Ochrolechia mahluensis Räsänen

Ann. Bot. Soc. Zool.-Bot. Fenn. Vanamo, 21: 1, 1947
Synonyms: Ochrolechia androgyna (Hoffm.) Arnold var. pergranulosa Räsänen; Ochrolechia pergranulosa (Räsänen) Verseghy
Distribution:
Description: Thallus crustose, episubstratic or endosubstratic in non-sorediate parts, usually rather thin, white-grey (sometimes with a pink tinge), yellow-grey or pale brown, continuous, smooth ot folded, rimose-areolate to areolate-warted, sorediate. Areoles small and flat or large, swollen and sometimes constricted at base, dispersed or contiguous, especially in central parts of thallus. Soralia discrete, later sometimes confluent, rounded, concave to convex, whitish grey to rarely orange-grey to brown-grey, with more or less granulose soredia. Apothecia rare, lecanorine, up to 2 mm across, rounded, constricted at base, with a flat, scabrid, pale pink brown to brown disc, and a thin, even or flexuose, sometimes sorediate, finally almost excluded thalline margin. Thalline exciple corticate, with a well-differentiated medulla; proper exciple usually clearly visible also macroscopically, especially in young apothecia, forming a distinct, salmon-coloured excipular ring around the disc; epithecium pale brown, C+ red; hymenium colourless, 170-275 μm high; paraphyses thin, densely branched and anastomosing; hypothecium colourless to yellowish. Asci (4-)8-spored with thick, amyloid walls, Pertusaria-type. Ascospores 1-celled, hyaline, ellipsoid, 30-50(-60) x 17-25 µm. Photobiont chlorococcoid. Spot tests: thallus (cortex) K-, C+ red, KC+ red, P-; medulla C-, KC-. Chemistry: cortex with gyrophoric acid (major), and lecanoric acid (minor or traces).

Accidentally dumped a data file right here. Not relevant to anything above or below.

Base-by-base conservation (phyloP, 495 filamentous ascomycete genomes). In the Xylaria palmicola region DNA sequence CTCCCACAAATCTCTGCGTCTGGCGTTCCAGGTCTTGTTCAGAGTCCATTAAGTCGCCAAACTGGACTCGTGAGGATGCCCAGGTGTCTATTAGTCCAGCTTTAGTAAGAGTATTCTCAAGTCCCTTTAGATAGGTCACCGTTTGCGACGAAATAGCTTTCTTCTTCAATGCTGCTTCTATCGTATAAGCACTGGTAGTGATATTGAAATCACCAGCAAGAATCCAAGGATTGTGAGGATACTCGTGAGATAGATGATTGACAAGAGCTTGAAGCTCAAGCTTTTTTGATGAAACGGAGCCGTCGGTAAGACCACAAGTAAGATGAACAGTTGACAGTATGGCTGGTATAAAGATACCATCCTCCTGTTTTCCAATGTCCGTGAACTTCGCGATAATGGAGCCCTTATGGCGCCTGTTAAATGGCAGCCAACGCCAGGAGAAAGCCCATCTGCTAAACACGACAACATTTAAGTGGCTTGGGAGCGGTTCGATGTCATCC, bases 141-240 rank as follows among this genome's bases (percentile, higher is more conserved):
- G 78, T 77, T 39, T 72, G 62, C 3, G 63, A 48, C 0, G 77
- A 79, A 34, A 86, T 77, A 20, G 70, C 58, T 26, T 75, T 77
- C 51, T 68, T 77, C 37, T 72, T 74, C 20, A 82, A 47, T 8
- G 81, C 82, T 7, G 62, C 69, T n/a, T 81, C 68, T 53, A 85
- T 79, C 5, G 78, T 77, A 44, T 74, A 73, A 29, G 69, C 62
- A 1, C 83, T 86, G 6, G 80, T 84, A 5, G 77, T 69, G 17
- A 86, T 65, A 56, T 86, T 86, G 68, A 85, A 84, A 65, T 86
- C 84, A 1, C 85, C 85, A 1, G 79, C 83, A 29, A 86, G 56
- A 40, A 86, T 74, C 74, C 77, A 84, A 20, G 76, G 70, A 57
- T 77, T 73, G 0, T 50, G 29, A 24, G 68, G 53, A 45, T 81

Note: a species resembling O. androgyna, but with a thinner, sorediate thallus containing the gyrophoric acid syndrome in soralia and apothecia; usually on the acidic bark of coniferous and deciduous trees in more or less open forests; widespread in Europe, in the Central European mountains mostly in the montane and subalpine belts, in the Alps not consistently distinguished, and distribution therefore poorly known. Tio be looked for in Italy.
Growth form: Crustose
Substrata: bark
Photobiont: green algae other than Trentepohlia
Reproductive strategy: mainly asexual, by soredia, or soredia-like structures (e.g. blastidia)

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Predictive model

Jason Hollinger – Public Domain – Source: https://lichenportal.org/cnalh/collections/individual/index.php?occid=3763868
USA, Washington, Spokane County, Turnbull National Wildlife Refuge